The sandy cove of  San Antonio close to Cuevas del Mar
There is a lovely short circular walk starting from the beach, it takes about one hour and goes along the cliff tops with stunning views along the coastline and towards the Picos The walk also passes two smaller sandy beaches the first can only be reached by boat but the second; San Antonio is easily accessible and this is another idyllic spot to stop rest and may be have a swim.  

Part of the circular walk around Cuevas del Mar
More information on the circular walk around Cuevas del Mar can be found on our walking blog

Sunday, 6 May 2012

The origins of the paths in the Picos de Europa

There is no doubt that the walking in the Picos de Europa and Asturias is lovely, with so many different paths and tracks to choose from but have you ever thought about the origin or history of these paths? The reason the inhabitants of this area built these paths can probably fall into four different categories; farming, hydroelectricity, mining and tourism. Farming and how it has adapted to make the most of this mountainous region has given rise to most of the paths and tracks.

 A farmer moving his cattle to the high summer pastures

A type of transhumance is practised in this area where the animals are kept in the lower valleys during the winter months and then when the snow melts from the mountains the animals would be moved up to the high pastures for the summer months. This movement of the cattle is what has given origin to so many of the paths and tracks in the area. Some of these high mountain pastures are in areas of difficult access where long winding tracks are needed so that the cattle can reach these pastures. Sometimes different types of “sedos” or passes” would be built to help the animals over come a difficult point in the track. Normally these tracks where the cattle passed are quite easy to walk on.

 Walking up to a high mountain pasture at Ozania

The farmers traditionally spent many months living with the animals in the high mountain settlements and often if the access for the animals was via a long winding path the farmers looked for quicker shorter ways to reach neighbouring settlements. This gave rise to some of the more dramatic “sedos” or passes where nerves of steel are needed to cross them as can be seen in the photos below.

 A "sedo" or built pass to help overcome a difficult part in the path (Culiembro)

Nerves of steel are needed whilst crossing some of these "sedos!"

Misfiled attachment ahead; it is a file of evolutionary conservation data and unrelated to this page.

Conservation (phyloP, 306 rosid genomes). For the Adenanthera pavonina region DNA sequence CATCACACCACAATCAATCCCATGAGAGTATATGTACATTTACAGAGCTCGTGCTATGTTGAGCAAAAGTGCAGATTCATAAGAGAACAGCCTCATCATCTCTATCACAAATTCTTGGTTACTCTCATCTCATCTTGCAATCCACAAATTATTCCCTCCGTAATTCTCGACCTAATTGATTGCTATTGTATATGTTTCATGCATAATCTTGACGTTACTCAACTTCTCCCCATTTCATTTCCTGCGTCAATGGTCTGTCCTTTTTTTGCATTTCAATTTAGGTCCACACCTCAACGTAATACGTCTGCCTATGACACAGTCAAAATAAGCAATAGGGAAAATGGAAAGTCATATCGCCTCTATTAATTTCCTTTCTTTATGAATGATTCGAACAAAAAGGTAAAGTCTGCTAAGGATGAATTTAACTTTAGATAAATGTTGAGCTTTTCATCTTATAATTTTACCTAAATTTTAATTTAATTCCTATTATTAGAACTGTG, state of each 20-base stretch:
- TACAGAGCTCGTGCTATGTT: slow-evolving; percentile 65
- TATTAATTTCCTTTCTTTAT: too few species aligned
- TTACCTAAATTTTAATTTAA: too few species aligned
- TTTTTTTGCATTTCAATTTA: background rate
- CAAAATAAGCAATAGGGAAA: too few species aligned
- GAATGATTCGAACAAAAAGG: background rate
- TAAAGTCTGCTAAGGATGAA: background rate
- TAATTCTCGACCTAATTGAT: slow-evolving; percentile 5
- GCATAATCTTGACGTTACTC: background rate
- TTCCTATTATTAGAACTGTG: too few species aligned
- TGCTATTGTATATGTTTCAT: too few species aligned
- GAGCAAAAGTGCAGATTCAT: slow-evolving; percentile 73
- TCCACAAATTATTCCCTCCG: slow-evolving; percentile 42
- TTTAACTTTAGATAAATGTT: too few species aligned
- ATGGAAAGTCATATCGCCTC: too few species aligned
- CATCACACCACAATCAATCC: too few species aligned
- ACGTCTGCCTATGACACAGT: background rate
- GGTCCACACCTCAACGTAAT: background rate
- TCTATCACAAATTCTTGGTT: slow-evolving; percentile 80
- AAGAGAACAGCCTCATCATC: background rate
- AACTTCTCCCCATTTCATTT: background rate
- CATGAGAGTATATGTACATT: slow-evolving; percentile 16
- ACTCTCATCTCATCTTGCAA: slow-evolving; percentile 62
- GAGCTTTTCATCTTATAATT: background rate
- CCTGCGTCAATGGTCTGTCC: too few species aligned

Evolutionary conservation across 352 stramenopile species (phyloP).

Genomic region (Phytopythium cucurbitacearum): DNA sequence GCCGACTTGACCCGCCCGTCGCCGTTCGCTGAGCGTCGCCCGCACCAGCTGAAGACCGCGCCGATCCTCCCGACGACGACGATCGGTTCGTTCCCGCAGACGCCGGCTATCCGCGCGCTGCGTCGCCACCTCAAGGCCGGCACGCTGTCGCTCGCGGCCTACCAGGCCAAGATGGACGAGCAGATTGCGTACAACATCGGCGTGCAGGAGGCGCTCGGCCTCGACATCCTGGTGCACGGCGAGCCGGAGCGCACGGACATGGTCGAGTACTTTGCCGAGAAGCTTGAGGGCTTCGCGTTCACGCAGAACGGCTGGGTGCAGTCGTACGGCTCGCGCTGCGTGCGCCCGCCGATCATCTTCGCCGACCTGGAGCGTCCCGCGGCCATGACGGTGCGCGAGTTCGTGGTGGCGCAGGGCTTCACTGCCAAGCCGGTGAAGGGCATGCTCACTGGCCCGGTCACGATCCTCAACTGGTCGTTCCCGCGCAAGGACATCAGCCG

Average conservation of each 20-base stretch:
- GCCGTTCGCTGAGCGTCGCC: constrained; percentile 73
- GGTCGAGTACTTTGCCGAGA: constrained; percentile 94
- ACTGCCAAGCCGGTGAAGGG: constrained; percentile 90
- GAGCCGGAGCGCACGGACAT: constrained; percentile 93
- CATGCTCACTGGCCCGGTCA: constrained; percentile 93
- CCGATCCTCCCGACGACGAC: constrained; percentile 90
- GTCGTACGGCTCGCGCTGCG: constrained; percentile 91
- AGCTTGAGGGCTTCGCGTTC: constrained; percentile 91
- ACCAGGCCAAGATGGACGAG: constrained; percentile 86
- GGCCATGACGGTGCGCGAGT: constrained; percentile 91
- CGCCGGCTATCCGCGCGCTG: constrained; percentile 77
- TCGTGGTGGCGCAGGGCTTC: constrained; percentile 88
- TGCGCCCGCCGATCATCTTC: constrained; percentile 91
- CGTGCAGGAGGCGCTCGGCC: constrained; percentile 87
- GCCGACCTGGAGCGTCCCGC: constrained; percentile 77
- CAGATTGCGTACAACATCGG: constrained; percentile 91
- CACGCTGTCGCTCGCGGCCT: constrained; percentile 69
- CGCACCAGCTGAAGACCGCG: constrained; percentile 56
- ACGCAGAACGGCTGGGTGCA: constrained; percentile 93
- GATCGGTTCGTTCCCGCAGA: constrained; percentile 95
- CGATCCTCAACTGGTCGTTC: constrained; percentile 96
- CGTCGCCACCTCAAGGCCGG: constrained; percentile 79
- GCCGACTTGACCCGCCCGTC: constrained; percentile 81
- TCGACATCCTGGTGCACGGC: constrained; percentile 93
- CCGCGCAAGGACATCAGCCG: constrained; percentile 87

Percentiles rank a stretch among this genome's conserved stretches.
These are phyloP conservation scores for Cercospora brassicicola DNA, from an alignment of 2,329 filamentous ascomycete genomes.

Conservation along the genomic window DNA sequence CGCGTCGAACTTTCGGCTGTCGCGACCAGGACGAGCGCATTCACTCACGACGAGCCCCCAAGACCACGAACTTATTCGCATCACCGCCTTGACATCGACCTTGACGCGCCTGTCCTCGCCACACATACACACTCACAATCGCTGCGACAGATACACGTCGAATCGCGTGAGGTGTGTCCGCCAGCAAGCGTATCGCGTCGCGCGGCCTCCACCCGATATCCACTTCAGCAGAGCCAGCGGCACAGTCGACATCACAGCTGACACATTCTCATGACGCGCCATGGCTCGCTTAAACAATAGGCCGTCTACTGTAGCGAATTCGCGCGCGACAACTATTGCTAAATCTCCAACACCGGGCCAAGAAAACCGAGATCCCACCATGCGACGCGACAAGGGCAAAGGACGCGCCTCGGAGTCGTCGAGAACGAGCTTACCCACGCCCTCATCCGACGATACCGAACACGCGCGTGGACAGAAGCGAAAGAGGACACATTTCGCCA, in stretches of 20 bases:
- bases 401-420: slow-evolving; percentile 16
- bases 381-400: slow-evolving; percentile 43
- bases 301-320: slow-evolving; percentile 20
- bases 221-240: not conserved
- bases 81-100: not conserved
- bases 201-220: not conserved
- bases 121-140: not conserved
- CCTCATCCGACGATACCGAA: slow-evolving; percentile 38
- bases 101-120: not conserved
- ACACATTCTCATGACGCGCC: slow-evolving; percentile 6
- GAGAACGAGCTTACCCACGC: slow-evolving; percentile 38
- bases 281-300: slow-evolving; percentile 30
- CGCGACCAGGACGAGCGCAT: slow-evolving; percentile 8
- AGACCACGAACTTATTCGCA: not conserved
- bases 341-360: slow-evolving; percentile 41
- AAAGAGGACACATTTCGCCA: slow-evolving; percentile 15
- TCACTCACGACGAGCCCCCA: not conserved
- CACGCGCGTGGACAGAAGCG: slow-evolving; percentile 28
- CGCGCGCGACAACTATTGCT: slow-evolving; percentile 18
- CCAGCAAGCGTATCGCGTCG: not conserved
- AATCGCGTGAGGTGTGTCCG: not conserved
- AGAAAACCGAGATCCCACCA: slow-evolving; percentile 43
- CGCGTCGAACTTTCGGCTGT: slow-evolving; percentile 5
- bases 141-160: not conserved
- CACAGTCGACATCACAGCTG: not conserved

Although farming has given rise to most of the paths in the Picos , the development of infrastructures along with their maintenance has also produced some spectacular paths and tracks. The path along the Carres gorge is the most famous and popular of all the routes in the Picos and this path was built to maintain a canal which brought water to the hydroelectric station in Poncebosfrom Cain. 

 The path along the Cares Gorge

But there are other hydroelectric stations in the Picos with canals and tracks which also give rise to spectacular routes such as the Jocica dam, the River Casaño or the Canal de Reñinuevo.  This last canal along with the path for its maintenance, all be it very spectacular, is extremely dangerous in parts and should not be attempted light-heartedly.

 The path down to the Jocica dam

A part of the path along the Canal de Reñinuevo

A part of the maintenance path for the Canal de Reñinuevo

The infrastructures associated with mining (which took place in the first half of the 20th century) gave rise to many tracks particularly in the Eastern massif of the Picos where there is a maize of tracks.

 A maize of mining tracks in the Eastern Massiff of the Picos

Finally there are the paths which have developed purely for tourists such as the one at the top of the cable car at Fuente De or the stone path between the two lakes of Covadonga or the paths which give access to the mountains refuges.

 Tourist path in winter at the top of the cable car in Fuente Dé

Path to the refuge at Jou de Cabrones

What ever the origin of the tracks and path in the Picos de Europa what is for certain is they give excellent possibilities for walkers though adequate care must always be taken as this can be a very abrupt and hostile terrain with a very changeable weather.

 A cow enjoying a marked path!


Hotel Posada del Valle is a small hotel in Asturias Northern Spain surrounded by its own organic farm and where we are passionate about organic farming, food, and sustainable livelihoods. In this Blog those of us who live and work at Hotel Posada del Valle open a door to share with all of you who are interested in what we are doing.